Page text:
Lakers' Kobe Bryant Expected to Miss Rest of Season

The famed ability of the NBA's third-leading scorer to play through pain has been seriously challenged in the past three seasons, ever since he tore his Achilles tendon in April 2013

Kobe Bryant is expected to miss the remainder of the season after tearing his right rotator cuff earlier this week, sources with the team confirmed to NBC4.

Bryant injured his right shoulder in the second half of the Lakers' loss at New Orleans on Wednesday night when he drove the baseline for a two-handed dunk. The club announced Thursday that an MRI exam Thursday in San Antonio revealed the tear, and Bryant headed home to Los Angeles while the Lakers prepared to play the Spurs on Friday.

Bryant was examined by a team physician Friday who confirmed the diganosis of a torn rotator cuff. Treatment options include surgery and Bryant is scheduled for another examination Monday, according to a statement Friday from the team. 

Lakers coach Byron Scott and the team declined to speculate on the severity of Bryant's injury, but many rotator cuff injuries require surgery and several months of rehabilitation. Bryant has a high pain threshold and an impressive ability to play through injury, but the Lakers have already been limiting Bryant's playing time to preserve his health beyond this largely lost season for the 16-time NBA champion club.

Later Thursday, Bryant was voted into a starting spot in the NBA All-Star game, but the 36-year-old guard could miss the Feb. 15 showcase for the second straight year due to injury. Bryant, a 17-time All-Star selection in his 19-year career, was voted a starter last year despite playing just six games before breaking a bone near his left knee and missing the rest of the season.

Bryant has been selected for every All-Star game since missing out his rookie season in 1997. He is a four-time All-Star game MVP and the leading scorer in the event's history, passing Michael Jordan in 2012.

Bryant briefly returned to the Lakers' game in New Orleans and played essentially with one arm after the injury, making a 14-foot jumper with his left hand. He is a right-handed shooter.

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After the game, Bryant said it felt as if his shoulder "came out of joint a little bit" on the dunk.

"I felt fine when I went up, and didn't feel too good when I came down," he said.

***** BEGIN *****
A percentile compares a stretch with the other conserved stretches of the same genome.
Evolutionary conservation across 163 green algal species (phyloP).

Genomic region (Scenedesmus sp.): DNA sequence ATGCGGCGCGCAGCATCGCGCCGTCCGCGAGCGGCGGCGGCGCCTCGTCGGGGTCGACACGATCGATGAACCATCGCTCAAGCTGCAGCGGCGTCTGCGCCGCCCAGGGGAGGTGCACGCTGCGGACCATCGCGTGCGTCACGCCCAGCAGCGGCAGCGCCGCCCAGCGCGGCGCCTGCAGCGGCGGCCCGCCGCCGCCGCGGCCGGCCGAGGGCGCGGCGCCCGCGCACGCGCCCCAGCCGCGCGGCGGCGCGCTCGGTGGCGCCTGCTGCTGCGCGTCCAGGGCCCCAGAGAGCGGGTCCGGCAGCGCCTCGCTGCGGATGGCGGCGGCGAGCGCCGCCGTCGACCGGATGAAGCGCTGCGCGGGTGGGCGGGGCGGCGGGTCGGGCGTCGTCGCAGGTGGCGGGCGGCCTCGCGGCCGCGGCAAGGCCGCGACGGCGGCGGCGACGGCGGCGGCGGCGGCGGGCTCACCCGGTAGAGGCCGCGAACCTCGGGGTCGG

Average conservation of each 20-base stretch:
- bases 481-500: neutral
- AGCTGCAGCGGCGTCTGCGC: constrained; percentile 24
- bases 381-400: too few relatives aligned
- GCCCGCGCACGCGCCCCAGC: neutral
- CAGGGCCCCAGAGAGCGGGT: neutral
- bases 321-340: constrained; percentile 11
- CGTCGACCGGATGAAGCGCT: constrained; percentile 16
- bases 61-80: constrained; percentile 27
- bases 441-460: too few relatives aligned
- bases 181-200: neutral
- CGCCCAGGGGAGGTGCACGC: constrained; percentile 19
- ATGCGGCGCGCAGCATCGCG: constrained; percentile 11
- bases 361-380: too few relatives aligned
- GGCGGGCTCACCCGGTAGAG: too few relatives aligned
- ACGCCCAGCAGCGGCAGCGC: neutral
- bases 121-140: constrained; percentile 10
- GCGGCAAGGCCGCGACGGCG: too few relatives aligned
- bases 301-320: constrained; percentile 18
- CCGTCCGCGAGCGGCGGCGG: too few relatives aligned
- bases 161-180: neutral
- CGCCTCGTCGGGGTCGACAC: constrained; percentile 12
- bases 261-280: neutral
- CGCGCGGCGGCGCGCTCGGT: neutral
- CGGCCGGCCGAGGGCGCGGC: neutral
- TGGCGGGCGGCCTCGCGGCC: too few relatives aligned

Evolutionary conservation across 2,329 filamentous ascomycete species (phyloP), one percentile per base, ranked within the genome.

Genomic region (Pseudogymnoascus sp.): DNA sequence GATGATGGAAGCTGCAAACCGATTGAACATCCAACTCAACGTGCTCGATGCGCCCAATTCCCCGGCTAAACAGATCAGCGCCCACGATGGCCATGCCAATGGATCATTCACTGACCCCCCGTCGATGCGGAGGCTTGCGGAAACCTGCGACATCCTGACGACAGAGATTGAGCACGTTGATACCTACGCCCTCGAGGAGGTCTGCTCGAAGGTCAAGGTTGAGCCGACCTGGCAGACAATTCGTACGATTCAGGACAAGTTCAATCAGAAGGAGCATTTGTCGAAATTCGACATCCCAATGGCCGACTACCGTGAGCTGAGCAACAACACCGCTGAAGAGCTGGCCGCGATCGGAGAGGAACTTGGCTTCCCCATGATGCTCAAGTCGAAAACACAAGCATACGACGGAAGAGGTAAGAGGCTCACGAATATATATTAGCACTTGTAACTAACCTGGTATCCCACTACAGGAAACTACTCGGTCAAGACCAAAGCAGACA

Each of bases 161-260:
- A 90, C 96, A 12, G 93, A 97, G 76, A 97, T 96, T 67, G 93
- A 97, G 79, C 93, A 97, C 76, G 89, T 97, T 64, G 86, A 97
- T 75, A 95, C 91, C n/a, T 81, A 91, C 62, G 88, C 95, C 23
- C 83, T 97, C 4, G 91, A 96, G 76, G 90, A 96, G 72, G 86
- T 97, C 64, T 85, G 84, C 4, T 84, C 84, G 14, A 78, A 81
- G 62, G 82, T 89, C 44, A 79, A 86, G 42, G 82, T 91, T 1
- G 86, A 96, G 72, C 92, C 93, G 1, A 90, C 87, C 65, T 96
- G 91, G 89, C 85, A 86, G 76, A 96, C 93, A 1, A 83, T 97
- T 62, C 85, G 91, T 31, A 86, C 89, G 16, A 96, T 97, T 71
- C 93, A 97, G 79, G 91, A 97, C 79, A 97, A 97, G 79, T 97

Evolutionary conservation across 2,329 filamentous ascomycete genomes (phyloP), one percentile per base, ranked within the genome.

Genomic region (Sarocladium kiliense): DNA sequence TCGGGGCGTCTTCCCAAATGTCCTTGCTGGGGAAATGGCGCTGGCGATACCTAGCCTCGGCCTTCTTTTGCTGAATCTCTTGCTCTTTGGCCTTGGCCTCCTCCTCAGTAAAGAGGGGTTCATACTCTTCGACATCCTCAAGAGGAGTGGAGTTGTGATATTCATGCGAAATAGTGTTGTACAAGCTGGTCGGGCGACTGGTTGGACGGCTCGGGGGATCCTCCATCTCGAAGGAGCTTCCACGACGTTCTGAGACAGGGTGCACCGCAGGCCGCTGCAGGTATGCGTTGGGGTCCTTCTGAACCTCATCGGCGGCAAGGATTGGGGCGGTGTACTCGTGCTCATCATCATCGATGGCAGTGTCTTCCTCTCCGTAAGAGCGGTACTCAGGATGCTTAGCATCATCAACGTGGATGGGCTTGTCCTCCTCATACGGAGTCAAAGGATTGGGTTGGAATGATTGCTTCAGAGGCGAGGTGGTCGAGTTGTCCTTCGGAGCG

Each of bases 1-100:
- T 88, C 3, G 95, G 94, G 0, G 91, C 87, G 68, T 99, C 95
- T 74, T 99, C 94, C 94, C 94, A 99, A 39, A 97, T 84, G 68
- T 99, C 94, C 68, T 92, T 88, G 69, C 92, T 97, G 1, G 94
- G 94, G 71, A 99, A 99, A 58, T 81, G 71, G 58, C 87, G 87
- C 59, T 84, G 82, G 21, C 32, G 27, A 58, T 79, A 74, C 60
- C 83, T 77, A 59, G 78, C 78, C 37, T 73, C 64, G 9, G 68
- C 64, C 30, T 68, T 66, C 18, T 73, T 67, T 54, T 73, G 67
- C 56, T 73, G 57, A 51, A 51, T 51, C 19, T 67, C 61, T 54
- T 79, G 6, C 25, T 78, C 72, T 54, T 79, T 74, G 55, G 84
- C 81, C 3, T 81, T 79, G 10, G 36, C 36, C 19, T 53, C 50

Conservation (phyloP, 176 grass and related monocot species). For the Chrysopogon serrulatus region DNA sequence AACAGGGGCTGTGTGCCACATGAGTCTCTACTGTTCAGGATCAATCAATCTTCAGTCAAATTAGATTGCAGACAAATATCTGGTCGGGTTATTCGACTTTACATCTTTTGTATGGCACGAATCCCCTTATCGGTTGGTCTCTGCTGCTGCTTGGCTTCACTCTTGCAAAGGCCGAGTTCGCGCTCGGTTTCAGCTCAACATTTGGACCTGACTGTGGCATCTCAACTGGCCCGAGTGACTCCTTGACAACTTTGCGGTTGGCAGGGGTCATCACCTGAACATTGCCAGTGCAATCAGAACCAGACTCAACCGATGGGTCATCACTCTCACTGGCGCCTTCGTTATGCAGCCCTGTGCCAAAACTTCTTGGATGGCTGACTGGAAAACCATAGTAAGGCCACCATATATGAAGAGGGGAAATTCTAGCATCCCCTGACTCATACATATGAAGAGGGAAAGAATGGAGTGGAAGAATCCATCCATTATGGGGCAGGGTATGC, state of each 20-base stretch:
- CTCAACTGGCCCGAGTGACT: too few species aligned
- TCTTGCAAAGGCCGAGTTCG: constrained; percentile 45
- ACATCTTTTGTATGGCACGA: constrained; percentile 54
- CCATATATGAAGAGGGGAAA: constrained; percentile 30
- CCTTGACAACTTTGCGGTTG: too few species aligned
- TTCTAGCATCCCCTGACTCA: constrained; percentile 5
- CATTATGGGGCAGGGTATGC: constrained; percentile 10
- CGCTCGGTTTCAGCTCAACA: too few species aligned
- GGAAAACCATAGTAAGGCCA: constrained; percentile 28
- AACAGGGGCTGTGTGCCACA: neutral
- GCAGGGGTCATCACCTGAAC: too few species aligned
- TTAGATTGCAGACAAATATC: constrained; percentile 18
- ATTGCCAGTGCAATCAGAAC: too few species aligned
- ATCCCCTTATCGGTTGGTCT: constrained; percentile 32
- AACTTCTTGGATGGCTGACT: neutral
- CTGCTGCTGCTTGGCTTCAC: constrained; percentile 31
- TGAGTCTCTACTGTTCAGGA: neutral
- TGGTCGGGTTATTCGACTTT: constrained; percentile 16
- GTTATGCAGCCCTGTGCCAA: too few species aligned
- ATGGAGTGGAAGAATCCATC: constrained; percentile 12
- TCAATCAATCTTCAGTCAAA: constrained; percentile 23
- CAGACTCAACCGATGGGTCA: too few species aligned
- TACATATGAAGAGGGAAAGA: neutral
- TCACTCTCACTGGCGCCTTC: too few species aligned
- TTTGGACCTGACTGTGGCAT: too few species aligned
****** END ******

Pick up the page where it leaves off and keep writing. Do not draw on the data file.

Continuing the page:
Bryant downplayed the injury immediately after the game, apparently suspecting he had a torn labrum in his shoulder. Bryant has played through similar injuries before.

But the superstar's famed ability to play through pain has been seriously challenged in the past three seasons, ever since he tore his Achilles tendon in April 2013.

Bryant is the third-leading scorer in NBA history but had played in just six games over the previous 18 months before this season began after recovering from those two major leg injuries.

Bryant has sat out eight games in the past month strictly to rest, and he has played recent games under a stringent minutes limit. The Lakers have acknowledged discussions about limiting his minutes even more severely down the stretch for the last-place club, which, at 12-31, is highly unlikely to make a playoff run.

Scott has said he is attempting to preserve his superstar through the length of his contract, which extends to next season.

Bryant is the NBA's highest-paid player this season, making $23.5 million this year and $25 million next.

Bryant is averaging 22.3 points, 5.7 rebounds and 5.6 assists per game while making only 37.2 percent of his shots.

The Lakers already have lost three key players for the entire year. Guard Steve Nash was ruled out with back problems in training camp, while rookie first-round pick Julius Randle broke his leg on opening night. Swingman Xavier Henry tore his Achilles tendon in November and was subsequently waived.

NBC4's Jonathan Lloyd contributed to this report.
 

Copyright AP - Associated Press
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